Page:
Conor McGregor receives new punishment for melee at UFC 202 press conference
Conor McGregor has reached a settlement with the Nevada State Athletic Commission for his part in the UFC 202 press conference melee with opponent Nate Diaz.
McGregor was originally fined $150,000 — $75,000 in a monetary fine along with paying $75,000 for a public service announcement — after he threw bottles and cans at Diaz following their press conference in August 2016. McGregor was also required to do 50 hours of community service.
The commission voted unanimous to approve new disciplinary action on Wednesday with McGregor now being fined $25,000 along with 25 hours of community service that could be conducted at home in Ireland or in Nevada.
“I can honestly tell you that I’ve walked out of this commission room during my tenure many times and said, ‘that was exactly the right medicine, we did exactly what we should have done’ and there’s a few times where I’ve walked out and said I think we went a little too far,” NSAC chairman Anthony Marnell told the media after McGregor’s hearing.
“Even though I was a participant in it, some self-reflection at times is not bad. So this all kind of came together three or four months later, so there was some time to think about it, and I did disagree with the $150,000. I thought it was too heavy, even though I voted for it as it got kind of bifurcated because it wasn’t really $150,000 — it was $75,000 cash and it was $75,000 of some way of accounting for a public service announcement, which nobody was really clear on. I think $25,000 is a fair number for what was done.”
McGregor has six months to complete the community service.
The re-hearing for McGregor was approved just months after the Irishman declared he had no plans to fight in Nevada again before filing for judicial review of his punishment originally handed down by the commission.
Before that case could make it to court, McGregor met with Nevada Commission executive director Bob Bennett and the state’s attorney general to try and reach a settlement that would be agreeable to all sides.
On Wednesday, the commission voted unanimously to grant McGregor a second hearing in the matter with Bennett and the attorney general already reaching a settlement agreement with the current UFC lightweight champion.
Perhaps the biggest part of this settlement agreement was something that wasn’t discussed at all during the meeting where McGregor’s new punishment was approved.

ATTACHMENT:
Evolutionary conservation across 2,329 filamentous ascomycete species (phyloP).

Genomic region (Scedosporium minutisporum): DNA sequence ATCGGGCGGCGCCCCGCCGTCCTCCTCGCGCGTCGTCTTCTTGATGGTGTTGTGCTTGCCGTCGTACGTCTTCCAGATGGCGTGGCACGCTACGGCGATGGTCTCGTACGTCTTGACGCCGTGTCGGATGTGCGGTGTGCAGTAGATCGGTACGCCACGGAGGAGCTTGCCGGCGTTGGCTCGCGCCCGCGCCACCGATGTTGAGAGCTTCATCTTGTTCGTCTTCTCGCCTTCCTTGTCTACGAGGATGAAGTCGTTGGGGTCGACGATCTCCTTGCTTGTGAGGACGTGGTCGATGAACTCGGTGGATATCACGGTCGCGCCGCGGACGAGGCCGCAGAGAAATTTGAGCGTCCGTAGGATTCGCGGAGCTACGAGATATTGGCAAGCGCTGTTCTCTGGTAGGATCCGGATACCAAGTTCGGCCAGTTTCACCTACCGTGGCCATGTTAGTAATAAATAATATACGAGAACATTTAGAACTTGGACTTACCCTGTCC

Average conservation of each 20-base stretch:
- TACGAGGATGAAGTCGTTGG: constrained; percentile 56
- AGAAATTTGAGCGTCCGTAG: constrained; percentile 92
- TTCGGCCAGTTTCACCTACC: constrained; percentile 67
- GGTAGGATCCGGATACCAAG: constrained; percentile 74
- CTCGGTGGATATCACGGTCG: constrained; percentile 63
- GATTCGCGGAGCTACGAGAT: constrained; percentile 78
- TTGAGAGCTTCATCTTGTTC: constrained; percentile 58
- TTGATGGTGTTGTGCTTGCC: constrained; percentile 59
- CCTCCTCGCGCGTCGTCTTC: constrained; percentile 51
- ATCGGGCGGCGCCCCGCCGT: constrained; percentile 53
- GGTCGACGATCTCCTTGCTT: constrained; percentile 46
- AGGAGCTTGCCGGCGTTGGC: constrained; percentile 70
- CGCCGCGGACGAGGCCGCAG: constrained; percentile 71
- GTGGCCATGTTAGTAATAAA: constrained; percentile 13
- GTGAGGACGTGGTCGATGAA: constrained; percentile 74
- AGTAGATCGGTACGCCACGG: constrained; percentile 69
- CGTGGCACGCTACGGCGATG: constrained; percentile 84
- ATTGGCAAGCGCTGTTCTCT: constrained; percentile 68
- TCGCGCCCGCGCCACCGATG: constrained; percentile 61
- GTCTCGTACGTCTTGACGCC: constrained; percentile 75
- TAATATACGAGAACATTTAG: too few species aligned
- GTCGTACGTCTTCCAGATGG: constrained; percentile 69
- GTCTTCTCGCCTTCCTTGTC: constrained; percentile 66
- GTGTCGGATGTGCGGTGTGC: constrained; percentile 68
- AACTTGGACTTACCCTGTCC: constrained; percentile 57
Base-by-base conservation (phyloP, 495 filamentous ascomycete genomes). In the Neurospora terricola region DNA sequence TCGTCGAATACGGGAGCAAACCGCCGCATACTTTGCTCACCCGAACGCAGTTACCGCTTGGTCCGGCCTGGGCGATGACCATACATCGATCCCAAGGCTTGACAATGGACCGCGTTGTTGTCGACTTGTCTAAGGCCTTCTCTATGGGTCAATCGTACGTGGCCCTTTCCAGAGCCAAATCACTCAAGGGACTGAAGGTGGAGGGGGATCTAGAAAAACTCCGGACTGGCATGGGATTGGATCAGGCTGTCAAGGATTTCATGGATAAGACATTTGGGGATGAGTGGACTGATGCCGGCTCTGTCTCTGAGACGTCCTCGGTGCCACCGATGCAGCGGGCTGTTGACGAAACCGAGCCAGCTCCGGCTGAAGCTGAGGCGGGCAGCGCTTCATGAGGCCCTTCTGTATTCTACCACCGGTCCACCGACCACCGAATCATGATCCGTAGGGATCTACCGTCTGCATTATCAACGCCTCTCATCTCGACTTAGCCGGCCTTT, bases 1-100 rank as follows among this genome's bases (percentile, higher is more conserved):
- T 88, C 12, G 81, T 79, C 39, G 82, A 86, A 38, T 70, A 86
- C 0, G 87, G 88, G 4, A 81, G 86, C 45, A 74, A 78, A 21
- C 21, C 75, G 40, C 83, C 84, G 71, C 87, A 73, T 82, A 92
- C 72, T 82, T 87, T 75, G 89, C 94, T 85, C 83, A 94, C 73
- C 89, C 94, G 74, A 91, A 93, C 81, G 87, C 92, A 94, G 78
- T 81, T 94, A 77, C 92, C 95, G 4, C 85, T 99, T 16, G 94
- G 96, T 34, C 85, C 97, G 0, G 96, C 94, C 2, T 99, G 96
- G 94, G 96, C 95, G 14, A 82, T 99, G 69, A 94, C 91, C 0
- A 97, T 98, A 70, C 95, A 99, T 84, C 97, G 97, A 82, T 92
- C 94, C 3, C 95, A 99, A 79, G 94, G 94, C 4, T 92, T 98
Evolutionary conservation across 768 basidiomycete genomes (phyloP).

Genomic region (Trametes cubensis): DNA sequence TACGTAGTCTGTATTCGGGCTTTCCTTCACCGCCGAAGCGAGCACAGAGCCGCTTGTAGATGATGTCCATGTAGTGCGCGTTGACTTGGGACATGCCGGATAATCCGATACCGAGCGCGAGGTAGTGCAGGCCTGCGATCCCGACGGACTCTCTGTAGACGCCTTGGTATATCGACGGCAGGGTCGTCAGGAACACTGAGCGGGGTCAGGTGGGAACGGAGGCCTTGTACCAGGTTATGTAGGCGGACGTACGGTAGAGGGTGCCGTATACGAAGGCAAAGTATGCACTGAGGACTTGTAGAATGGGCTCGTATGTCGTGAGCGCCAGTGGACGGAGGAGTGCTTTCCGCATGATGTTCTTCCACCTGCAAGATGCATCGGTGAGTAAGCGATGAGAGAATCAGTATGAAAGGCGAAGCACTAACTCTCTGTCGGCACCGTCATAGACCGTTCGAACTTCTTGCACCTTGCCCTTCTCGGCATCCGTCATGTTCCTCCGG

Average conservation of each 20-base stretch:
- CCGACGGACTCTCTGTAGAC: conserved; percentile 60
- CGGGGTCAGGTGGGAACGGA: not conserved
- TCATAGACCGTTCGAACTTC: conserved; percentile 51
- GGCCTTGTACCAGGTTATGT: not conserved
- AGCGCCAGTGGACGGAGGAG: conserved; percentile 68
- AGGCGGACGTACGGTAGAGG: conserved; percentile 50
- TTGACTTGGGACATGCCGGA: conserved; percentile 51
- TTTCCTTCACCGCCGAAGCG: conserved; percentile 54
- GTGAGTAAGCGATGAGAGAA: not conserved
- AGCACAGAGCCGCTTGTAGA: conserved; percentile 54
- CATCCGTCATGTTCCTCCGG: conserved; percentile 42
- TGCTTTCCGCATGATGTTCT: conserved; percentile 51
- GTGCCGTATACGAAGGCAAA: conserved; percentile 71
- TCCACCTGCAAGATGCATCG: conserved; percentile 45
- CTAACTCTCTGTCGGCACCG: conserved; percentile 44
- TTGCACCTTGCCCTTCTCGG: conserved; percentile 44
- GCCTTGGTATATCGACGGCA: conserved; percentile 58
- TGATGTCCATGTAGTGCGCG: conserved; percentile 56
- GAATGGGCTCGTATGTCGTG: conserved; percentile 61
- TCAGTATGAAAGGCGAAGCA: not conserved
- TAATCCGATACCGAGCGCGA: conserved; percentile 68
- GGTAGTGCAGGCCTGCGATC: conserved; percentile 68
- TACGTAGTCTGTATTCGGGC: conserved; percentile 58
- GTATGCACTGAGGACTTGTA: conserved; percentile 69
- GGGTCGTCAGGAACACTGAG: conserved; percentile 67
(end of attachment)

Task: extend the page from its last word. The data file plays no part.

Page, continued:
Now that McGregor has reached an agreement and will undoubtedly pay the fine that was levied against him, he can re-apply for a boxing license in the state of Nevada that will more than likely be approved.
“He has a settlement agreement he’s agreed to, so he needs to drop his legal action that he was talking about taking, he needs to pay his fine and pay the attorney and then he would be eligible for a boxing license,” Marnell said. “That could happen today or whenever that happens. As long as he’s done what he’s agreed to, he’s probably going to get a boxing license.”
McGregor receiving a boxing license in Nevada would then bring him that much closer towards a proposed mega fight with Floyd Mayweather later this year.
“The bout will still have to be approved. Just to have the boxing license is one thing, but theres still would need to be approval of a date. They would need to go through all of the same process that any other event does to have the card approved and the bouts approved. I can’t tell you that we would approve that fight or not, I would lean to the fact that we most likely would.”
McGregor already has a boxing license in California, but now the obstacles have been clear so he can apply in Nevada as well, which is the expected landing site for the showdown with Mayweather.
At the end of the hearing, Nevada Commission chairman Anthony Marnell suggested that Diaz also receive a re-hearing for his part in the UFC 202 melee. His original punishment was doled out at $50,000 along with 50 hours of community service.